Thursday, April 14, 2011

With Reckless Abandon

Perhaps like Nitmos's Mandelbaum Plan, I've shucked any sort of conservative plan for my return to running. My extended downtime has freed me from endurance and left me with a notion that I should work on speed now, rather than after I've built up to long slow distances. Why not build up to long fast distances?

Every time I step out the door will be an exercise in quick foot speed and relaxed sprinting. My goal? Just go. Just don't strain.

I'm still not wearing a watch when I run. I'm too scared to find out how painfully slow I am. And it's not like I was ever fast. I look at the clock when I leave and when I return and just assume I'm running 10-minute miles. I hope to be pleasantly surprised when I do finally start paying attention to time.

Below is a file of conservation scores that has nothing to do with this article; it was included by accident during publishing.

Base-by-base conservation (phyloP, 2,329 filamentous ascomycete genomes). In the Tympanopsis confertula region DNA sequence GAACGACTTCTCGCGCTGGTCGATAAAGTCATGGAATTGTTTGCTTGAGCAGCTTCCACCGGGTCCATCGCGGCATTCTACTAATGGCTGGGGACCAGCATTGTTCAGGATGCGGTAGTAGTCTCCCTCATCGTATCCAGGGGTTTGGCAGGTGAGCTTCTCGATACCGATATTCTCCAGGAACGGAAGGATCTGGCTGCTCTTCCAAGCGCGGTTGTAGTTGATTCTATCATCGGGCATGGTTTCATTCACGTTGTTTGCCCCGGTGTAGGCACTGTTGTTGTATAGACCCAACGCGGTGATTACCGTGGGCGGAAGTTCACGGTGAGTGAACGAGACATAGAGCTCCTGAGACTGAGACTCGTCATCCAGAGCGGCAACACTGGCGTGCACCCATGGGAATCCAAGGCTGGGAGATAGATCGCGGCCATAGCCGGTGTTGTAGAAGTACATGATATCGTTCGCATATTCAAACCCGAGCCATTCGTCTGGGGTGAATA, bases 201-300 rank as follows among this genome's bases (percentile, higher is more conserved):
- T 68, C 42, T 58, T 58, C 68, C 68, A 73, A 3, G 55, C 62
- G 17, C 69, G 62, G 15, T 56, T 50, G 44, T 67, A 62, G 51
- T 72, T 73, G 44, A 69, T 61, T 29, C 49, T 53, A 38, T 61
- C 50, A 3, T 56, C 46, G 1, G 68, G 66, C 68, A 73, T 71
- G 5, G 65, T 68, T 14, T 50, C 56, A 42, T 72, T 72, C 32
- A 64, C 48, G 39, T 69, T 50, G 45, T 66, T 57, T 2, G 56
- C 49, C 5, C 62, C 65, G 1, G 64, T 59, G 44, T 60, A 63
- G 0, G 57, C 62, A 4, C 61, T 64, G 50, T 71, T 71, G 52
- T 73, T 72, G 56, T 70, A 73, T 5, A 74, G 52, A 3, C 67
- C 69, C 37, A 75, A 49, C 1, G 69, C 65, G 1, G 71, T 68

Last night's run through the neighborhoods brought back the soreness in my calves and quads after the first mile. My legs were fatigued, but I was determined to push through.

At the top of the brick-paved hill on Delaware, I gave myself a walk break, removing my shoes and preparing my feet to run the final half-mile. My big toe told me I was pushing off trying to run fast, a warning that I was straining myself.

While I seek to run with reckless abandon, I don't want to abandon running because I'm wrecked. Straining is the root of all injuries. Throughout my run, I repeated to myself the proverb: "He who runs fastest leaves no tracks." Quick light relaxed steps will save us all.

1 comment:

Nitmos said...

First of all, following me is a good start. Finally, some sense around here.

Secondly, I'm totally with you on the "just go, just don't strain". That's always my philosphoy as I usually don't waste time with pleasant sauntering runs. Too little tme available for me to devote to running as it is so every run has to have some purpose.

It's go time.